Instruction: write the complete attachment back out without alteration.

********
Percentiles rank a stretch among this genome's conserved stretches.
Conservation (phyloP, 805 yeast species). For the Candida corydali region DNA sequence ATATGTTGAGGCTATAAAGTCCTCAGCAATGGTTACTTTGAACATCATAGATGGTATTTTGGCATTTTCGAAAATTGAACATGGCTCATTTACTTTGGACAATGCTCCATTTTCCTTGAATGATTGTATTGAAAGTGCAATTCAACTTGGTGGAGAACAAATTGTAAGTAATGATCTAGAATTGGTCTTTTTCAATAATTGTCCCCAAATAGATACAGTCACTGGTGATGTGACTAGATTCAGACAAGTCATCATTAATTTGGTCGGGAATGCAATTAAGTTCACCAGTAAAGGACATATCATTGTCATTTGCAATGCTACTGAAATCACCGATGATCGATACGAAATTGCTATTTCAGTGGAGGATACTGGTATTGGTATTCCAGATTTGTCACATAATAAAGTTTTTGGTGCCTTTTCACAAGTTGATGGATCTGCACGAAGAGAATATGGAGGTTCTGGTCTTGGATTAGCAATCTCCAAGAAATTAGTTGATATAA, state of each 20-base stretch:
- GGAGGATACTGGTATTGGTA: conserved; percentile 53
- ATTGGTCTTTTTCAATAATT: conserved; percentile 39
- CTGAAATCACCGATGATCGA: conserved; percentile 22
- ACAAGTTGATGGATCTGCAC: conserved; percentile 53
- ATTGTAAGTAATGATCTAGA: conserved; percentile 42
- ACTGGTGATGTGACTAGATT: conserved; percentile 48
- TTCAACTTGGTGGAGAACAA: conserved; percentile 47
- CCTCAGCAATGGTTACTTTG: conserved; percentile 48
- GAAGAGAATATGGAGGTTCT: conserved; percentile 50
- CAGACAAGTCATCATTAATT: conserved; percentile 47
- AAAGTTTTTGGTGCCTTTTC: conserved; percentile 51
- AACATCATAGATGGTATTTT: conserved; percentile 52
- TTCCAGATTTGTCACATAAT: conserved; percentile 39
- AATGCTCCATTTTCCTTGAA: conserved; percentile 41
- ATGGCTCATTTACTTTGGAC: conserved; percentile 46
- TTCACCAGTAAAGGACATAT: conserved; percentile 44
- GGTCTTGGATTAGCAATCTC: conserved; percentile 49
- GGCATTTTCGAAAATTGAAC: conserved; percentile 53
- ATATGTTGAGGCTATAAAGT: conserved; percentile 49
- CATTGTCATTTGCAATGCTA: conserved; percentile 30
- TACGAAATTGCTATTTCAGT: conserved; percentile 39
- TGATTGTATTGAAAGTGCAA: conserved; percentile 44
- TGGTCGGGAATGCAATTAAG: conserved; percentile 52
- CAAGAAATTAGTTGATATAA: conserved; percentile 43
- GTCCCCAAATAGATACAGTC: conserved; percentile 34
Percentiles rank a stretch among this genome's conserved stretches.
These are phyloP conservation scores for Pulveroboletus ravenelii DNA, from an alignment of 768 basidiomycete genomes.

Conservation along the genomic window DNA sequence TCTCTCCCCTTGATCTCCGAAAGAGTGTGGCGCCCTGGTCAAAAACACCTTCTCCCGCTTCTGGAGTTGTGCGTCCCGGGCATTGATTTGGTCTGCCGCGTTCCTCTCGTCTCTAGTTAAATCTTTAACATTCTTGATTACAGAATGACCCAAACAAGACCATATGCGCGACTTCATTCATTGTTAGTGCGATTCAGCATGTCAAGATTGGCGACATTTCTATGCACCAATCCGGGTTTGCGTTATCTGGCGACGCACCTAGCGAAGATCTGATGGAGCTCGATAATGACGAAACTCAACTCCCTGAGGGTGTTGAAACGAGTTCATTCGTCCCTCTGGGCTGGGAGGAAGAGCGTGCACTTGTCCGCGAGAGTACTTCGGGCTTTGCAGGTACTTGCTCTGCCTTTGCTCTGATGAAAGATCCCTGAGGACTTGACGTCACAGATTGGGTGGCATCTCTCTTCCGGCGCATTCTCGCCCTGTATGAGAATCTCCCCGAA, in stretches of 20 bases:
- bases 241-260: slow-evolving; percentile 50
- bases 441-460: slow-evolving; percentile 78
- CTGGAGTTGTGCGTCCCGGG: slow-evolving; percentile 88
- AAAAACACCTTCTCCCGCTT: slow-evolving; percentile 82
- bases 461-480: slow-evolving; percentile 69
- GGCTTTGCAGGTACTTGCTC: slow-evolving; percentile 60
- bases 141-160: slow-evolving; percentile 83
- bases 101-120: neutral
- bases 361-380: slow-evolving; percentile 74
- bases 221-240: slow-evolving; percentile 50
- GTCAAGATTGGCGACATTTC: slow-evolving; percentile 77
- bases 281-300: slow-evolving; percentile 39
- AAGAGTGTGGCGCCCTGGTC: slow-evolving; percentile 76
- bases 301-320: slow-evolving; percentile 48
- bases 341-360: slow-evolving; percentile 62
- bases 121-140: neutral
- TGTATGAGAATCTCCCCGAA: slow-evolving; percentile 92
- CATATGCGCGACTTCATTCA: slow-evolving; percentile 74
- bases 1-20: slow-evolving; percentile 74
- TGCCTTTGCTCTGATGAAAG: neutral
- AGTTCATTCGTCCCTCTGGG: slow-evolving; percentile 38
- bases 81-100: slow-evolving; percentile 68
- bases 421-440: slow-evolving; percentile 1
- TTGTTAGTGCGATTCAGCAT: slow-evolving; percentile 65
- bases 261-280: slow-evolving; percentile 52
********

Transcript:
Percentiles rank a stretch among this genome's conserved stretches.
Conservation (phyloP, 805 yeast species). For the Candida corydali region DNA sequence ATATGTTGAGGCTATAAAGTCCTCAGCAATGGTTACTTTGAACATCATAGATGGTATTTTGGCATTTTCGAAAATTGAACATGGCTCATTTACTTTGGACAATGCTCCATTTTCCTTGAATGATTGTATTGAAAGTGCAATTCAACTTGGTGGAGAACAAATTGTAAGTAATGATCTAGAATTGGTCTTTTTCAATAATTGTCCCCAAATAGATACAGTCACTGGTGATGTGACTAGATTCAGACAAGTCATCATTAATTTGGTCGGGAATGCAATTAAGTTCACCAGTAAAGGACATATCATTGTCATTTGCAATGCTACTGAAATCACCGATGATCGATACGAAATTGCTATTTCAGTGGAGGATACTGGTATTGGTATTCCAGATTTGTCACATAATAAAGTTTTTGGTGCCTTTTCACAAGTTGATGGATCTGCACGAAGAGAATATGGAGGTTCTGGTCTTGGATTAGCAATCTCCAAGAAATTAGTTGATATAA, state of each 20-base stretch:
- GGAGGATACTGGTATTGGTA: conserved; percentile 53
- ATTGGTCTTTTTCAATAATT: conserved; percentile 39
- CTGAAATCACCGATGATCGA: conserved; percentile 22
- ACAAGTTGATGGATCTGCAC: conserved; percentile 53
- ATTGTAAGTAATGATCTAGA: conserved; percentile 42
- ACTGGTGATGTGACTAGATT: conserved; percentile 48
- TTCAACTTGGTGGAGAACAA: conserved; percentile 47
- CCTCAGCAATGGTTACTTTG: conserved; percentile 48
- GAAGAGAATATGGAGGTTCT: conserved; percentile 50
- CAGACAAGTCATCATTAATT: conserved; percentile 47
- AAAGTTTTTGGTGCCTTTTC: conserved; percentile 51
- AACATCATAGATGGTATTTT: conserved; percentile 52
- TTCCAGATTTGTCACATAAT: conserved; percentile 39
- AATGCTCCATTTTCCTTGAA: conserved; percentile 41
- ATGGCTCATTTACTTTGGAC: conserved; percentile 46
- TTCACCAGTAAAGGACATAT: conserved; percentile 44
- GGTCTTGGATTAGCAATCTC: conserved; percentile 49
- GGCATTTTCGAAAATTGAAC: conserved; percentile 53
- ATATGTTGAGGCTATAAAGT: conserved; percentile 49
- CATTGTCATTTGCAATGCTA: conserved; percentile 30
- TACGAAATTGCTATTTCAGT: conserved; percentile 39
- TGATTGTATTGAAAGTGCAA: conserved; percentile 44
- TGGTCGGGAATGCAATTAAG: conserved; percentile 52
- CAAGAAATTAGTTGATATAA: conserved; percentile 43
- GTCCCCAAATAGATACAGTC: conserved; percentile 34
Percentiles rank a stretch among this genome's conserved stretches.
These are phyloP conservation scores for Pulveroboletus ravenelii DNA, from an alignment of 768 basidiomycete genomes.

Conservation along the genomic window DNA sequence TCTCTCCCCTTGATCTCCGAAAGAGTGTGGCGCCCTGGTCAAAAACACCTTCTCCCGCTTCTGGAGTTGTGCGTCCCGGGCATTGATTTGGTCTGCCGCGTTCCTCTCGTCTCTAGTTAAATCTTTAACATTCTTGATTACAGAATGACCCAAACAAGACCATATGCGCGACTTCATTCATTGTTAGTGCGATTCAGCATGTCAAGATTGGCGACATTTCTATGCACCAATCCGGGTTTGCGTTATCTGGCGACGCACCTAGCGAAGATCTGATGGAGCTCGATAATGACGAAACTCAACTCCCTGAGGGTGTTGAAACGAGTTCATTCGTCCCTCTGGGCTGGGAGGAAGAGCGTGCACTTGTCCGCGAGAGTACTTCGGGCTTTGCAGGTACTTGCTCTGCCTTTGCTCTGATGAAAGATCCCTGAGGACTTGACGTCACAGATTGGGTGGCATCTCTCTTCCGGCGCATTCTCGCCCTGTATGAGAATCTCCCCGAA, in stretches of 20 bases:
- bases 241-260: slow-evolving; percentile 50
- bases 441-460: slow-evolving; percentile 78
- CTGGAGTTGTGCGTCCCGGG: slow-evolving; percentile 88
- AAAAACACCTTCTCCCGCTT: slow-evolving; percentile 82
- bases 461-480: slow-evolving; percentile 69
- GGCTTTGCAGGTACTTGCTC: slow-evolving; percentile 60
- bases 141-160: slow-evolving; percentile 83
- bases 101-120: neutral
- bases 361-380: slow-evolving; percentile 74
- bases 221-240: slow-evolving; percentile 50
- GTCAAGATTGGCGACATTTC: slow-evolving; percentile 77
- bases 281-300: slow-evolving; percentile 39
- AAGAGTGTGGCGCCCTGGTC: slow-evolving; percentile 76
- bases 301-320: slow-evolving; percentile 48
- bases 341-360: slow-evolving; percentile 62
- bases 121-140: neutral
- TGTATGAGAATCTCCCCGAA: slow-evolving; percentile 92
- CATATGCGCGACTTCATTCA: slow-evolving; percentile 74
- bases 1-20: slow-evolving; percentile 74
- TGCCTTTGCTCTGATGAAAG: neutral
- AGTTCATTCGTCCCTCTGGG: slow-evolving; percentile 38
- bases 81-100: slow-evolving; percentile 68
- bases 421-440: slow-evolving; percentile 1
- TTGTTAGTGCGATTCAGCAT: slow-evolving; percentile 65
- bases 261-280: slow-evolving; percentile 52